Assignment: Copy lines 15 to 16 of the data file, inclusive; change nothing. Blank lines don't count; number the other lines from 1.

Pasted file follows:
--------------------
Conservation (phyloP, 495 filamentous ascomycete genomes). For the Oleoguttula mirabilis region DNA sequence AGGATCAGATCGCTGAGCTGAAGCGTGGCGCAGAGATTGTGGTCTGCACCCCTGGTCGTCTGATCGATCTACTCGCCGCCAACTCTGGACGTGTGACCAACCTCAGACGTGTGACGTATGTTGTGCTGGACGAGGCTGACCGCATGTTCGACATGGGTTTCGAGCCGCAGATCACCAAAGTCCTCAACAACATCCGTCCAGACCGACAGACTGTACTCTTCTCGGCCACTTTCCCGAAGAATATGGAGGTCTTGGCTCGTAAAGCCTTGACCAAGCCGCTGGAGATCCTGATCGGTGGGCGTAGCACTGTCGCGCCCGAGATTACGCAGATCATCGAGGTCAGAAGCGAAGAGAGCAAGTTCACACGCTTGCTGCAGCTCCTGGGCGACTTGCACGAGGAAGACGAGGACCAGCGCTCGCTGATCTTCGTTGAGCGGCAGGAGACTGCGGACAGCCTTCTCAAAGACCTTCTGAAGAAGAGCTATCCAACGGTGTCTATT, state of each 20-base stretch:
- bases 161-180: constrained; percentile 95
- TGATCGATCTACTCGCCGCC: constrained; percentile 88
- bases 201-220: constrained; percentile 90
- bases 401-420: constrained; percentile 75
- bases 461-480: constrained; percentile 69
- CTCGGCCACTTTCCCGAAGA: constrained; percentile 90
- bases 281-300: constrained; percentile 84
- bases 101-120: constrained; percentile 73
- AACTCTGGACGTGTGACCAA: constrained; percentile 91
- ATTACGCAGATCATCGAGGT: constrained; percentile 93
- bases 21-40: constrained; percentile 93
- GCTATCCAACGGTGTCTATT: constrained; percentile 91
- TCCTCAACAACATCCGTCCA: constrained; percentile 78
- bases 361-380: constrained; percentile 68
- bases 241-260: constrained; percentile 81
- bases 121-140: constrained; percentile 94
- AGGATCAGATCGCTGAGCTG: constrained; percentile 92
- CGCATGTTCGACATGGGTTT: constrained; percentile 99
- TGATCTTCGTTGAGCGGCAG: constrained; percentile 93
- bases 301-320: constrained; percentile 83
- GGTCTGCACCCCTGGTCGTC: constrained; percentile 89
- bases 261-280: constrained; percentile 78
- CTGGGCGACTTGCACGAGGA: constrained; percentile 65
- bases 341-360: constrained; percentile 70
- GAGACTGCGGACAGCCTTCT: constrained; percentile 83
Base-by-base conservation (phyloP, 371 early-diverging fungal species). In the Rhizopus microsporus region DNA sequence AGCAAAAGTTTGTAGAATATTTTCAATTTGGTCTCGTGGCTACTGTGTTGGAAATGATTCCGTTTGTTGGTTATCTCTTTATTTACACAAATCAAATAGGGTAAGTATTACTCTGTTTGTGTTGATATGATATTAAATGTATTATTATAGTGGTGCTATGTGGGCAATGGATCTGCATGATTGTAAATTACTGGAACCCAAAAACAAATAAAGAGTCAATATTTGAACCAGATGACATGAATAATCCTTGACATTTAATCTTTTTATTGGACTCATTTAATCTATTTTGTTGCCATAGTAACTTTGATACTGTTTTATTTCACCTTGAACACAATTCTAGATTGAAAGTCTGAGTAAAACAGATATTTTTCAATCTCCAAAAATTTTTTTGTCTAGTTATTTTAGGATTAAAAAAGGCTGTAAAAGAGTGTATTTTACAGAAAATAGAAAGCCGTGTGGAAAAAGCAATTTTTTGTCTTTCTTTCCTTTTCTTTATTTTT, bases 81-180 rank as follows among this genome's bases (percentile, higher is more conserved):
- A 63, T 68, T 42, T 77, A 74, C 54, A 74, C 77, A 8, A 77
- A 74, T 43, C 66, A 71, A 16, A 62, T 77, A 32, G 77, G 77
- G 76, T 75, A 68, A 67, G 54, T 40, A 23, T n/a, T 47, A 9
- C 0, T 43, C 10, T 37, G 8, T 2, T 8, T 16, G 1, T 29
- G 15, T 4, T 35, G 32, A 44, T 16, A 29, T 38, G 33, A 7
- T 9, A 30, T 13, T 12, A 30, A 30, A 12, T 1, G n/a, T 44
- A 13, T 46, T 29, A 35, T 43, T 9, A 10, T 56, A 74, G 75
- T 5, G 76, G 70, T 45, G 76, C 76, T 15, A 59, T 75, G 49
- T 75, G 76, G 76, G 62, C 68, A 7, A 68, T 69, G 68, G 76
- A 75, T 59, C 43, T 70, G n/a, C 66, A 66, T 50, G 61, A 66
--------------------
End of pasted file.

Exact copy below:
- bases 361-380: constrained; percentile 68
- bases 241-260: constrained; percentile 81